By Lois Hoffman
I have been working at putting the garden to bed for winter. Although this end of the season is sad, I remember all the bounty the garden gave us through the year. On top of that, I have found a way for it to give even more. This year, I will be saving my own seed for next year from the plants that produced so well this year.
Saving seed is fairly simple, if you follow a few guidelines. First of all, some plants lend themselves much better to this process than others. Tomatoes, peppers, beans and peas are good choices from which to save seed because they have flowers that are self-pollinating, which means that seeds from those plants require little to no special treatment before storage. On the other hand, plants like beets and carrots make it more difficult to save seed because they are biennial and need two growing seasons to set the seed.
Plants with separate male and female flowers, such as corn and vine crops, may cross-pollinate, which makes it hard to keep the seed strain pure. For example, if sweet corn and popcorn are planted too close they can pollinate each other, which means they will each pick up characteristics of the other. The sweet corn may not be sweet and the popcorn may not pop.
Vine crops such as cucumbers, squash, pumpkins, melons and gourds can all be cross-pollinated by insects. The quality of the current crop is not affected, but the seeds from these plants will produce vines that bear fruit unlike the parent plant. Often these second-year plants will produce fruit with little flavor, lessened disease resistance, and other inferior qualities.
Open-pollinated varieties are still the route to go instead of hybrids. Here is the tricky part, though. Open-pollinated plants must be self-pollinated or cross-pollinated by other plants of the same variety so that they set seed that grows into plants that are very similar to the parent plants. This is where we get our heirloom varieties that are passed from generation to generation.
Hybrid vegetable plants are in a category by themselves. They are produced by crossing two different varieties, which combines the traits of the parent plants. Sometimes a combination is particularly good, producing plants with vigor, disease resistance and greater productivity. However, there is just as much of a chance that things could go the other way and the new hybrid will be inferior in traits. Hybrid tomato plants like ‘Big Boy,’ ‘Beefmaster’ and ‘Early Girl’ have a good track record and produce viable seed. Usually though, when crossing plants, it is impossible to predict whether the new hybrid will carry the good or bad traits of the parent plants.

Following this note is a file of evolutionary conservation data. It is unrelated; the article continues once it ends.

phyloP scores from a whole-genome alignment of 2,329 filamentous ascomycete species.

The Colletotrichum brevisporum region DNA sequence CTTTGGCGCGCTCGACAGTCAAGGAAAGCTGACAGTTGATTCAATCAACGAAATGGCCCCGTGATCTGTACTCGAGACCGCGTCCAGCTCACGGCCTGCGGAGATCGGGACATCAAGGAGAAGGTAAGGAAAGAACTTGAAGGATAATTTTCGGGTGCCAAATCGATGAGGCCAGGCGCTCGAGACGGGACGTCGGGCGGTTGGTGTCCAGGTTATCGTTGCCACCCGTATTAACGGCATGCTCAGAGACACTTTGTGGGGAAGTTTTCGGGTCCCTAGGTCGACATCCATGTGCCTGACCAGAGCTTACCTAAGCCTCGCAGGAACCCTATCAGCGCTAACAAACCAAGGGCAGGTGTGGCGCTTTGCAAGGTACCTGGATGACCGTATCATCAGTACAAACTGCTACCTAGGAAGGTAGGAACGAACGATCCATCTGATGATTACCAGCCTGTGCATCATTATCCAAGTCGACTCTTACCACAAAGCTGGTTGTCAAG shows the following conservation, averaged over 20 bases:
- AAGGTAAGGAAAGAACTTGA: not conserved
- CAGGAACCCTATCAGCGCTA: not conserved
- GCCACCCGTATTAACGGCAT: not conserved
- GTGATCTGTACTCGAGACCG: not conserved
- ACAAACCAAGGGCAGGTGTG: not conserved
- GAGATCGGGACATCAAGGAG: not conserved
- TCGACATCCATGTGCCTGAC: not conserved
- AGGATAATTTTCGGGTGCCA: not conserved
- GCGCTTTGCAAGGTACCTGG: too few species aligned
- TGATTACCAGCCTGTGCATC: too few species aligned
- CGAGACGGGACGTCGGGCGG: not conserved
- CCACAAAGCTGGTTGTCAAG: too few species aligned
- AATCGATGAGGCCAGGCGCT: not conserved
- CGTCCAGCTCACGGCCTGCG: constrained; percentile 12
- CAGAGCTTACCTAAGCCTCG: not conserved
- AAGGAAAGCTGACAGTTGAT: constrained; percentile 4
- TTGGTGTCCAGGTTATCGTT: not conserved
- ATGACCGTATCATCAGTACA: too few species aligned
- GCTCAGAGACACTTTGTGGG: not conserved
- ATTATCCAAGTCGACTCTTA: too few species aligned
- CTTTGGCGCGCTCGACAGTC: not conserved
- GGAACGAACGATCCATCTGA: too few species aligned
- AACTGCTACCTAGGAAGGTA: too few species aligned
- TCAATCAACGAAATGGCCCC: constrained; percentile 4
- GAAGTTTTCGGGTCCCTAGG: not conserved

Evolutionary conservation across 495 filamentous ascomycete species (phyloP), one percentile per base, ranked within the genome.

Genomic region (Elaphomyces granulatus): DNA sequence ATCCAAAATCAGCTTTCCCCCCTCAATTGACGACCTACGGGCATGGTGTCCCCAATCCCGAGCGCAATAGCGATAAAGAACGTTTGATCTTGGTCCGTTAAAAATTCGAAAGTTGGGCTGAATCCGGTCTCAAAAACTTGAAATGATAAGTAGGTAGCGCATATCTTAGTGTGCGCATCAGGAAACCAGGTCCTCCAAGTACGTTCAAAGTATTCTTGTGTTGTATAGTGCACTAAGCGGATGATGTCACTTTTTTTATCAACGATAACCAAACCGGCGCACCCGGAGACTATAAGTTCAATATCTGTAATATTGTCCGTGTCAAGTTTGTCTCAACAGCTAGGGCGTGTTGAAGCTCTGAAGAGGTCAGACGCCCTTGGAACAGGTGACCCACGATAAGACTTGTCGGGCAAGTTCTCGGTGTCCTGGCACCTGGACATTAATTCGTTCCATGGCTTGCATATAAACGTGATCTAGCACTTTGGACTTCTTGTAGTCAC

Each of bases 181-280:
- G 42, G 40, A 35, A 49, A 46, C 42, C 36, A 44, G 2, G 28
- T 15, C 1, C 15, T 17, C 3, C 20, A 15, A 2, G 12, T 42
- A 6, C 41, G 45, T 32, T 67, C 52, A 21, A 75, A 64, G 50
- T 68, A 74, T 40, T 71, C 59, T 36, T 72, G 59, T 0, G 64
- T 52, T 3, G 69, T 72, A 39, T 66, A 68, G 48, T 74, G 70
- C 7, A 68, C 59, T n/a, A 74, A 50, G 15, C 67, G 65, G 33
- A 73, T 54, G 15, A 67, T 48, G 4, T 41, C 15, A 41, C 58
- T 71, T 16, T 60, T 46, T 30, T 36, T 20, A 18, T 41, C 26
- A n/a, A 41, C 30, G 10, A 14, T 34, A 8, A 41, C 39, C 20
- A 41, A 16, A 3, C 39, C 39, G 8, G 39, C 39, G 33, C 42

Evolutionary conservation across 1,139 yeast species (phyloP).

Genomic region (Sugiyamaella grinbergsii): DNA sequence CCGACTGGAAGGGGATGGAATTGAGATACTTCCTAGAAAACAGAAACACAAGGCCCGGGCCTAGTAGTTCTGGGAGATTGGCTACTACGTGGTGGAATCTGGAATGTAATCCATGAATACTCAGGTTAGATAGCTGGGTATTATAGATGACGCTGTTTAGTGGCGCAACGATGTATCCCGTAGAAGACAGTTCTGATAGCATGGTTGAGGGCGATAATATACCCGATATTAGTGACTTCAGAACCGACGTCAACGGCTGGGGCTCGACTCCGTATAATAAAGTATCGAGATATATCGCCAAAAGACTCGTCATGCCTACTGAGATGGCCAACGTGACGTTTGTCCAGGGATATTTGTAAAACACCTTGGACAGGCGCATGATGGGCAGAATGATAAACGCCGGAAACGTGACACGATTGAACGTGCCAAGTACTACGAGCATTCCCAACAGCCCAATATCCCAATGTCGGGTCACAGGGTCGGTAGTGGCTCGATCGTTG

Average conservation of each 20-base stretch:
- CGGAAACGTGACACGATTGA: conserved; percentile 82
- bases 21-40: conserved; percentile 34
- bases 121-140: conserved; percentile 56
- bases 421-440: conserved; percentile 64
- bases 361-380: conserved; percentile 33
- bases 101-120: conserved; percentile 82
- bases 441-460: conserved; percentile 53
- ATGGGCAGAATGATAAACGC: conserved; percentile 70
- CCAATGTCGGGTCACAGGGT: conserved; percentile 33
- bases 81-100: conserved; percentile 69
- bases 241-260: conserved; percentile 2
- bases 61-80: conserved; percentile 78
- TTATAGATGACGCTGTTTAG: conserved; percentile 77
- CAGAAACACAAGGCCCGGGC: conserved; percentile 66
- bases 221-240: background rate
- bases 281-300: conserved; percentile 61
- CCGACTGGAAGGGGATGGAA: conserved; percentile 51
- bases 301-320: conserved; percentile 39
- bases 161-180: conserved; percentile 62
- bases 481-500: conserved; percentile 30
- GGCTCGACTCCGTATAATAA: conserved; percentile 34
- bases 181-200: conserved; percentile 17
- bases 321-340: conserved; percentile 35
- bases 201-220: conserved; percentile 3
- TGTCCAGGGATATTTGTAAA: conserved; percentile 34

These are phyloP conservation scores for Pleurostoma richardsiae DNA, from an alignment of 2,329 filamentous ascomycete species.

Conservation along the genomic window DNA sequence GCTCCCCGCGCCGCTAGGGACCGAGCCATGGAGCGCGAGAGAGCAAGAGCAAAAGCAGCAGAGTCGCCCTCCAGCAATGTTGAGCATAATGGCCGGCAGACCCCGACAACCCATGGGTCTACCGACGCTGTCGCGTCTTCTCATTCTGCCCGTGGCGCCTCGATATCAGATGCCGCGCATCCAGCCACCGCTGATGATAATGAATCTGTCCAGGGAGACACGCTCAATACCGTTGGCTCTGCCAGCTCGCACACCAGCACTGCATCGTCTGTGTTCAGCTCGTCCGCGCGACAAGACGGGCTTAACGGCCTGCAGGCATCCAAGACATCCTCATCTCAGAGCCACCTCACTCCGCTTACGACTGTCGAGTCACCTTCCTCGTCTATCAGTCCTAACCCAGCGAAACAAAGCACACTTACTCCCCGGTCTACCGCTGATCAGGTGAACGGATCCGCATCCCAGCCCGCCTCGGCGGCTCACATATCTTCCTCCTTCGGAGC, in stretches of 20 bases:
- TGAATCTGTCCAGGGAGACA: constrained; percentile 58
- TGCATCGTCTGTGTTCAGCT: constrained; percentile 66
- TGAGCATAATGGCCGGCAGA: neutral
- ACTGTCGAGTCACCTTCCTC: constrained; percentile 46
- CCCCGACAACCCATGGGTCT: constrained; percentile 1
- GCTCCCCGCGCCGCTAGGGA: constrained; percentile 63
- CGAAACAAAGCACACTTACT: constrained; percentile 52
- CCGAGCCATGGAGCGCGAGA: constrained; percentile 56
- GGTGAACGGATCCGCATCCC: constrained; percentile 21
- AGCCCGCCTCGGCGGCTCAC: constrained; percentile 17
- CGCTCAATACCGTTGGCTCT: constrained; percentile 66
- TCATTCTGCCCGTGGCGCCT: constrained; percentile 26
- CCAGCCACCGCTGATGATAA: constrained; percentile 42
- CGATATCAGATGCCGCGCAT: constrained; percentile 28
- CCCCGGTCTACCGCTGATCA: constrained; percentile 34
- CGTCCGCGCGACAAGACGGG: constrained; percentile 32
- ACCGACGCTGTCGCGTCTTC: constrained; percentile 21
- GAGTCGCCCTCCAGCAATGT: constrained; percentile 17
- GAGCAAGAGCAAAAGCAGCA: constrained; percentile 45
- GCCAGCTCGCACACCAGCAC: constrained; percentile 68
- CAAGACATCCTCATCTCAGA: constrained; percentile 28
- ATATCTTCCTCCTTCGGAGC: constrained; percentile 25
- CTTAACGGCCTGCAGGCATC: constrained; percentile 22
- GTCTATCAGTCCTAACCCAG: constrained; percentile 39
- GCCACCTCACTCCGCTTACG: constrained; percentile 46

Some tomato varieties such as ‘Big Rainbow’ and ‘Brandywine’ are not hybrids, but rather are open-pollinated and will produce viable seed. ‘Kentucky Wonder,’ ‘Tender Crop’ and ‘Blue Lake’ are good bean choices for saving seed, as are Habanero and ‘California Wonder’ for peppers. ‘Lincoln,’ ‘Little Marvel’ and ‘Perfection’ will give good pea seeds.
After you have chosen the right varieties from which to save seed, the process is pretty simple. Naturally, you will want to choose the tastiest and ripest fruits for seeds. With tomatoes, allow the fruits to ripen fully then scoop out the seeds with the gel around them and put them in a jar with water. Stir or swirl them twice a day. The mixture will ferment and the seeds will sink to the bottom within five days. After this happens, pour off the liquid, rinse the seeds, and spread them out to dry on paper towels.
Allow peppers to remain on the plants until they are ripe and begin to wrinkle. After washing them, remove the seeds and lay them out to dry. Peas and beans need to remain on the plant until they start to turn brown. This is usually a month or so after you are done picking the fruit. Strip the pods from the plants and let them dry for two weeks. Then either shell or leave the seeds in the pods until it is time to plant.
After seeds are dry, storage is a breeze. Put them in a tightly-sealed glass container. Different varieties may be put in the same container, as long as they are in individual packets or envelopes and labeled. A small amount of silica gel desiccant may be added to absorb moisture. Powdered milk works well to keep seeds dry for short time periods. Keep the jar in a cool and dry place where the temperature is between 32 and 41 degrees Fahrenheit. Use the seeds within a year for best results.
A perfect place to keep them is in the freezer, which is more stable than a refrigerator. Just like in nature, this puts the seeds in a freeze like they would be going through a winter. This process actually improves the chances of germination instead of hurting it, as some folks believe. The Doomsday Vault in Svalbard, Norway, is located above the Arctic Circle and is dug into the side of a mountain several hundred feet down to keep the vault below 0 degrees.
The most important thing to remember when saving seed is to make sure they are completely dry before sealing them and putting them in a freezer. If they are not, the freezer will expand the moisture. Be sure and bring them to room temperature before planting.
Saving your own seed is beneficial in so many ways. For one thing, it is less expensive than buying new every year and it is there for the taking. It gives you a little more control because it is available when you want it and, if you find a good variety, you will be assured of having it year after year. I also like the idea of being self-sufficient. This is just a small part of the picture, but saving seed is just one more step toward sustainability instead of being a disposable society.
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